Piriformis syndrome

Piriformis syndrome is a condition which is believed to result from compression of the sciatic nerve by the piriformis muscle.[2][5] Symptoms may include pain and numbness in the buttocks and down the leg.[2][3] Often symptoms are worsened with sitting or running.[3]

Medical condition
Piriformis syndrome
Other names Deep gluteal syndrome[1]
Location of piriformis syndrome within the body
Specialty Orthopedics, sports medicine
Symptoms Buttock pain that is worse with sitting[2]
Duration Long-term[3]
Causes Trauma, spasms, overuse injury[2]
Diagnostic method Based on symptoms[4]
Differential diagnosis Herniated disc, kidney stones, SI joint dysfunction[3][2]
Treatment Avoiding activities that cause symptoms, stretching, medications[3][5]
Medication NSAIDs, steroids, botulinum toxin injections[2]
Frequency Unknown (2017)[4]

Causes may include trauma to the gluteal muscle, spasms of the piriformis muscle, anatomical variation, or an overuse injury.[2] Few cases in athletics, however, have been described.[2] Diagnosis is difficult as there is no definitive test.[5][4] A number of physical exam maneuvers can be supportive.[3]Medical imaging is typically normal.[2] Other conditions that may present similarly include a herniated disc.[3]

Treatment may include avoiding activities that cause symptoms, stretching, physiotherapy, and medication such as NSAIDs.[3][5]Steroid or botulinum toxin injections may be used in those who do not improve.[2] Surgery is not typically recommended.[3] The frequency of the condition is unknown, with different groups arguing it is more or less common.[4][2]

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The signs and symptoms include gluteal pain that may radiate down buttock and the leg, and that is made worse in some sitting positions.[2][3]

Causes of piriformis syndrome include the following

  • Anatomic anomalies, present since birth:

Bipartite piriformis muscle

Sciatic nerve course/branching variations with respect to the piriformis muscle: In over 80% of the population, the sciatic nerve courses deep to and exits inferiorly to the piriformis muscle belly/tendon.[6][7] Early (proximal) divisions of the sciatic nerve into its tibial and common peroneal components can predispose patients to piriformis syndrome, with these branches passing through and below the piriformis muscle or above and below the muscle.[7][8]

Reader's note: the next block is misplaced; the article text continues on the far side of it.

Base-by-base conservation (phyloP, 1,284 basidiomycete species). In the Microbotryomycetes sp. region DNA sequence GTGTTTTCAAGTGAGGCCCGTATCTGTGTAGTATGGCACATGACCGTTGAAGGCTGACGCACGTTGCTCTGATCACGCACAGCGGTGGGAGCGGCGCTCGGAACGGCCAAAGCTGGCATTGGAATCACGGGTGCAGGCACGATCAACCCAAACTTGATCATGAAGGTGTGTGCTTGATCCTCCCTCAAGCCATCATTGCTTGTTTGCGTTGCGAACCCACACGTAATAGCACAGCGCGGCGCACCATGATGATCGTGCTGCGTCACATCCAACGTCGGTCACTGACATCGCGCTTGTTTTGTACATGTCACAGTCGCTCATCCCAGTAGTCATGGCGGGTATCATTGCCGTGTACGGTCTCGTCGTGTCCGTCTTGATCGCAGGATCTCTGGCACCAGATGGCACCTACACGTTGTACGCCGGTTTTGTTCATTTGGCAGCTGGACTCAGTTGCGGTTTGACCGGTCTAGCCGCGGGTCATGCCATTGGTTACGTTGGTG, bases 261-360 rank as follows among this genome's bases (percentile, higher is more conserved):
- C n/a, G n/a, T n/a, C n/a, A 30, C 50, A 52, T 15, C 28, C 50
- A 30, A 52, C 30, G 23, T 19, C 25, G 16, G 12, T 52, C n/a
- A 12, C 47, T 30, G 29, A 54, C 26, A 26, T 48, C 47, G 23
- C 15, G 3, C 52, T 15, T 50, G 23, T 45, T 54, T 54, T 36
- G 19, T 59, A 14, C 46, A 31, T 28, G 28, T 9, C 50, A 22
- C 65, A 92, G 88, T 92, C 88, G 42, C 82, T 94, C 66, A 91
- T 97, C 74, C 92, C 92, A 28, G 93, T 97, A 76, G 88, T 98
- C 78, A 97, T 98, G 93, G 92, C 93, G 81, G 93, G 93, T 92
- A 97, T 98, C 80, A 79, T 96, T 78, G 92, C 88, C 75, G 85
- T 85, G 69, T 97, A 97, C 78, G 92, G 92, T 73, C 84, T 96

• Acquired[9]

Sitting for prolonged periods (office workers, taxi drivers, bicycle riders)

Overuse syndromes: Piriformis muscle hypertrophy (viz., in athletes)

Trauma to the hip or buttock area

When the piriformis muscle shortens or spasms due to trauma or overuse, it can compress or strangle the sciatic nerve beneath the muscle. Generally, conditions of this type are referred to as nerve entrapment or as entrapment neuropathies; the particular condition known as piriformis syndrome refers to sciatica symptoms not originating from spinal roots and/or spinal disc compression, but involving the overlying piriformis muscle.[3]

In 17% of an assumed normal population the sciatic nerve passes through the piriformis muscle, rather than underneath it; however, in patients undergoing surgery for suspected piriformis syndrome such an anomaly was found only 16.2% of the time leading to doubt about the importance of the anomaly as a factor in piriformis syndrome.[10] Some researchers discount the importance of this relationship in the etiology of the syndrome.[10][11]

MRI findings have shown that both hypertrophy (unusual largeness) and atrophy (unusual smallness) of the piriformis muscle correlate with the supposed condition.[12]

Piriformis syndrome may also be associated with direct trauma to the piriformis muscle, such as in a fall or from a knife wound.[13]

. . . Piriformis syndrome . . .

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